Our Daily Bleed...
Lawrence Ferlinghetti, excerpt, "White on White"
(After reading Breyten Breytenbach,
imprisoned Afrikaans white poet)
Chiricahua Apache chief, resistance leader.
Shillingstone, England: TALLEST MAYPOLE DAY.
FEAST OF THE BIRTH OF THE WHITE-BREASTED GIANTESS.
FEAST OF THE BIRTH OF THE WHITE-BREASTED GIANTESS.
68 -- Roman Nero Emperor commits suicide to the tune of "Nero My God To Thee."
1156 -- Marriage of Friedrich "Barbarossa" King of Germany, to Beatrix of Burgundy.
1623 -- New Old World: Pen Pals? English negotiate treaty with Potomac River tribes; after a toast symbolizing eternal friendship, Chiskiack chief & 200 followers drop dead from poisoned wine.
1628 -- New Old World: First deportation from what is now US, Thomas Morton from Massachusetts.
1695 -- New Old World: Spanish under Antonio de Solis massacre Pima Indians at a peace conference, El Tupo (Sonora).
Source: [Robert Braunwart] [Hereafter attributed with symbol: ]
1790 -- First book copyright under US constitution, Philadelphia Speling Book.
1848 -- Three-day gospel meeting begins in Sinclair Lewis novel The God-Seeker.
1855 -- US: Cayuse tribe signs treaty with US to settle on Umatilla (Oregon) reservation.
1855 -- US: The Ochechote, a small Shahapatin tribe, were included in a Yakama treaty at Camp Stevens, Washington. This way they can be included in US government treaty violations.
1858 -- US: French revolutionary Joseph Dejacque publishes the first issue of Libertaire (a journal of the social movement), in NY City.
... show details (in German)
1860 -- The first dime novel, Malaeska: The Indian Wife of the White Hunter, by Ann Stephens, is published. "Beadle's Dime Novel, No. 1." Probly cost a dime, way we figure it. Beadle's, in New York, published more than 900 of them!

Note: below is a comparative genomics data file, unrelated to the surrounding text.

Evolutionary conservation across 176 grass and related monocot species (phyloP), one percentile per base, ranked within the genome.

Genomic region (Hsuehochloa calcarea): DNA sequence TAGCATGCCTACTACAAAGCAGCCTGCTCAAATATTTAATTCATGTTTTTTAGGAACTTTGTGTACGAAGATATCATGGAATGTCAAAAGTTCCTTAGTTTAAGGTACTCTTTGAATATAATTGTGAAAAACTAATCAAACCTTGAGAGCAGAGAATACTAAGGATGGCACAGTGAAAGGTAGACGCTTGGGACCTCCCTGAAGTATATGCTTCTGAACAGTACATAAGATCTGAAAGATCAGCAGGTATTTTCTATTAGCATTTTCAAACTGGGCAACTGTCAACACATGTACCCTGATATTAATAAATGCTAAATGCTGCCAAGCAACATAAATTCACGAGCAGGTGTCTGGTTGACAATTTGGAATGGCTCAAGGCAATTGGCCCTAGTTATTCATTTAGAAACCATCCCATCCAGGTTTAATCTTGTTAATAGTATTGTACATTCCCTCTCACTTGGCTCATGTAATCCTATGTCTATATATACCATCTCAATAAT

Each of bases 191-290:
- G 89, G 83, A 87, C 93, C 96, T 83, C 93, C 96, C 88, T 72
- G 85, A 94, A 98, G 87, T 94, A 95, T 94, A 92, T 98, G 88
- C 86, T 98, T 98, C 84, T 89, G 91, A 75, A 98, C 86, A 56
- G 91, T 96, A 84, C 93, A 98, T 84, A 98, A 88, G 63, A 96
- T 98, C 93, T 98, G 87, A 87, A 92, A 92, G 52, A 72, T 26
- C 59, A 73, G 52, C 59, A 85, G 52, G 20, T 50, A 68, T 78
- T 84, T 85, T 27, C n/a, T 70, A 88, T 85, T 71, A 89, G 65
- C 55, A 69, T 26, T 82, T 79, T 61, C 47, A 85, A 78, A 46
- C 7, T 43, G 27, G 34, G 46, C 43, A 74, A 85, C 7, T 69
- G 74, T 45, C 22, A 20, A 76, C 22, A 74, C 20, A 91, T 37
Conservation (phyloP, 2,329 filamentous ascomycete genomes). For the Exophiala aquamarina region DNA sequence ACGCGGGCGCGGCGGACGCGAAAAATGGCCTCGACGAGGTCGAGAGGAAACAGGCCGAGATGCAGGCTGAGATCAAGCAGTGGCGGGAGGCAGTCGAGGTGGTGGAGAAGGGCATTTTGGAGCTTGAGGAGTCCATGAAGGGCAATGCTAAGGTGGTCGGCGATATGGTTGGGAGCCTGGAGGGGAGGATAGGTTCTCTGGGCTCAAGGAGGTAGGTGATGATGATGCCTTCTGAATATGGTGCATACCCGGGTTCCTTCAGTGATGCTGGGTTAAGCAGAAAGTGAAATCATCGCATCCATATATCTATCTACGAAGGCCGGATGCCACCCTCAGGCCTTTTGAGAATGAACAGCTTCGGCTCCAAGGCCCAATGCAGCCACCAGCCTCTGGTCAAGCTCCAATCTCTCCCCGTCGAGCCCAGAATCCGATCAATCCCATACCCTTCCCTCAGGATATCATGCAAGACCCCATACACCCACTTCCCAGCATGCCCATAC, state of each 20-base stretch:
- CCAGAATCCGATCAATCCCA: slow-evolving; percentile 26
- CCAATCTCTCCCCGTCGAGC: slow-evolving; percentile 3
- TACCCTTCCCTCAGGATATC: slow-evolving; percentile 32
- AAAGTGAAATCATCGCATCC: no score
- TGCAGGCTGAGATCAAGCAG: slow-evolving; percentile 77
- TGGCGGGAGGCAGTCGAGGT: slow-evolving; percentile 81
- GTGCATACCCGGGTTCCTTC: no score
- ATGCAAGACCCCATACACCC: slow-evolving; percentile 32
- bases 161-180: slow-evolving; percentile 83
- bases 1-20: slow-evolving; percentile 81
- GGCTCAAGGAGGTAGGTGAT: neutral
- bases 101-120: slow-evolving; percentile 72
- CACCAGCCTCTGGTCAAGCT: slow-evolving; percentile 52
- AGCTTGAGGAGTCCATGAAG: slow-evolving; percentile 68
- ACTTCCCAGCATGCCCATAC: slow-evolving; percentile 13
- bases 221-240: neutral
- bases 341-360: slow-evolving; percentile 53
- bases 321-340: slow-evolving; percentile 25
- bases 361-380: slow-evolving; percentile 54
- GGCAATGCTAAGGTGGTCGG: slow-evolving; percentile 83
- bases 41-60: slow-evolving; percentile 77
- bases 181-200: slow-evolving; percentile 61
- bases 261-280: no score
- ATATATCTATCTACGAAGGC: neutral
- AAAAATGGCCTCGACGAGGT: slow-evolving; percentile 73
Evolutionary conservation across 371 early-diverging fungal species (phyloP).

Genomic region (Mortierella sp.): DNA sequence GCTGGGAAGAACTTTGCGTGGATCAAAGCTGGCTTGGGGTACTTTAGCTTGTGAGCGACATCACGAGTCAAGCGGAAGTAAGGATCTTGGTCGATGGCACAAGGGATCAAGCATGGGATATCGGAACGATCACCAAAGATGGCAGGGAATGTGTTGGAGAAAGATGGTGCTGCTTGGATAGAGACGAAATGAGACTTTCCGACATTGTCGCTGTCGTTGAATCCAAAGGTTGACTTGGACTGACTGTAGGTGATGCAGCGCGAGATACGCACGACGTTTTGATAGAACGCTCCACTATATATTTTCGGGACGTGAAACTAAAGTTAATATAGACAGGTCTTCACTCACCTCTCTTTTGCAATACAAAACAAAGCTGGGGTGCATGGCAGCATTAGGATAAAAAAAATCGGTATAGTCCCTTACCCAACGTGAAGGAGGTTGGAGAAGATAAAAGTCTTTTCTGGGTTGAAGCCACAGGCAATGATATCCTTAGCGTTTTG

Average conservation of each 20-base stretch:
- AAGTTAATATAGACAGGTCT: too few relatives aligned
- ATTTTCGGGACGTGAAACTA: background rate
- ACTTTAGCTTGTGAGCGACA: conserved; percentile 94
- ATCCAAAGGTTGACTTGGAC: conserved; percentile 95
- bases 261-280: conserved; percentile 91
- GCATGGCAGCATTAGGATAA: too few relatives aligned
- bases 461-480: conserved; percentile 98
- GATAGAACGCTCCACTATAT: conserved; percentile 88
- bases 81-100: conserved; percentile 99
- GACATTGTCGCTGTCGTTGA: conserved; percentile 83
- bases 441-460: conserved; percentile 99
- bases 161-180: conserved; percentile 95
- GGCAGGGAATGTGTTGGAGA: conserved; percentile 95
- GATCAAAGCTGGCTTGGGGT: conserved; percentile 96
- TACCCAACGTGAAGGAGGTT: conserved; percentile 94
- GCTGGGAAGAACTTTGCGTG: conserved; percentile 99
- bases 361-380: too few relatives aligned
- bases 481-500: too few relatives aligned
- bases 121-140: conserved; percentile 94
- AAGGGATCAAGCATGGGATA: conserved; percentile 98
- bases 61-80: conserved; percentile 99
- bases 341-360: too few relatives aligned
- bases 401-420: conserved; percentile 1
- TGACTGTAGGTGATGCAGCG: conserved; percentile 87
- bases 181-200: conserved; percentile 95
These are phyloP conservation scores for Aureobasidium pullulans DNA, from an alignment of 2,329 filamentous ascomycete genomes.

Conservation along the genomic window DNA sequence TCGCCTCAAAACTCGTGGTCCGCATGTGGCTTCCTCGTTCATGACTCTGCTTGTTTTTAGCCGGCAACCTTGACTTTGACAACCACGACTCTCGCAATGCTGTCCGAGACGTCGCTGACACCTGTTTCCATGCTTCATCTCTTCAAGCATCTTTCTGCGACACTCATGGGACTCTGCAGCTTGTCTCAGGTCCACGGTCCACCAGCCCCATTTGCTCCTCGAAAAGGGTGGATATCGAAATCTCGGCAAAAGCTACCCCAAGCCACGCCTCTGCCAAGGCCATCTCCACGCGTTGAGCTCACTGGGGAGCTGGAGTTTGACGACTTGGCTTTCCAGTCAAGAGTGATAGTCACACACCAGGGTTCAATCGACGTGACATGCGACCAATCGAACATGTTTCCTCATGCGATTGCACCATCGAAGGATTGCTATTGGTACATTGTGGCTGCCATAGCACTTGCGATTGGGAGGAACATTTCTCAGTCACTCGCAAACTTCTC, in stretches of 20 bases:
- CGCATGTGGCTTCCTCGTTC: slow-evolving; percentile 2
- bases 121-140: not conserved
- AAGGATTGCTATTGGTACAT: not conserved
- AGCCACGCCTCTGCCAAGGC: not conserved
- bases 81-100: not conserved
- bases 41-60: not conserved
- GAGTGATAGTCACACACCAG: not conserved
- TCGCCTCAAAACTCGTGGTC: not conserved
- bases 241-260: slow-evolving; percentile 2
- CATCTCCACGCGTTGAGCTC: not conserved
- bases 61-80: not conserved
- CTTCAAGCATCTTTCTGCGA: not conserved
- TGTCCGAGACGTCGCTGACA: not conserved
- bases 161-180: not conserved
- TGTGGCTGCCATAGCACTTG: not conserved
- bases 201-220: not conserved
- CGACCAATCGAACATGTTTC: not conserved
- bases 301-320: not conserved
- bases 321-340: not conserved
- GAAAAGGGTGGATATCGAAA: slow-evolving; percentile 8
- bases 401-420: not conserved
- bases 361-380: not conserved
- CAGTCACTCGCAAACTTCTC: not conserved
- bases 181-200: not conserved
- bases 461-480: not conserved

1863 -- US: One Size Fits All? Nez Perce reservation in Idaho is reduced to 1/10 its original size to accommodate white settlers & railroads in America.
1870 -- British social novelist Charles Dickens dies, Kent, England. Buried in Poet's Corner, Westminster Abbey. Queen Victoria notes: "He is a very great loss. He had a large loving mind & the strongest sympathy with the poorer classes."
1872 -- Samuel Butler publishes the 2nd (current) edition of Erewhon.
1874 -- US: Great Apache chieftain Cochise dies.
1880 -- US: The Greenback Labor Party opens its first national convention, Chicago.
1893 -- Playwright S. N. Behrman lives, Worcester, Massachusetts. Wrote No Time for Comedy.
1893 -- US: Ford's Theatre in Washington, DC, historic site of the Lincoln assassination, collapses, killing 22.
1893 -- Witty, gay American songwriter Cole Porter lives, Peru, Indiana.
Daily Bleed Patron Saint 2003 COLE PORTER
Witty sophisticated gay American songwriter.
1894 -- US: American Railway Union convenes in Chicago (-26th), representing 465 local unions & a claimed membership of 15,000. On the 26th they call a sympathy strike for Pullman workers.
[Details / context]
1895 -- France:
9-12 juin.- IVe congrès de la Fédération nationale des Bourses du Travail tenu à Nîmes.
1898 -- Curzio Malaparte lives (1898-1957). One of the most influential Italian writers of the mid-20th century. A fascist in the 20s, whose early fiction was pro-fascist. In the 40s he changed his opinions, ending up in a concentration camp briefly before working for the allied armies as a journalist.
1899 -- Robert Jospin lives. French socialist, a pacifist, & one-time libertarian. See the Anarchist Encyclopedia page,
1902 -- US: Anti-anarchist law passed.
1912 -- US: Emma Goldman's lecture series (June 9-20) in Seattle, Washington, is threatened by US military veterans who, always ready to do combat to protect freedom of speech, protest the her right to speak.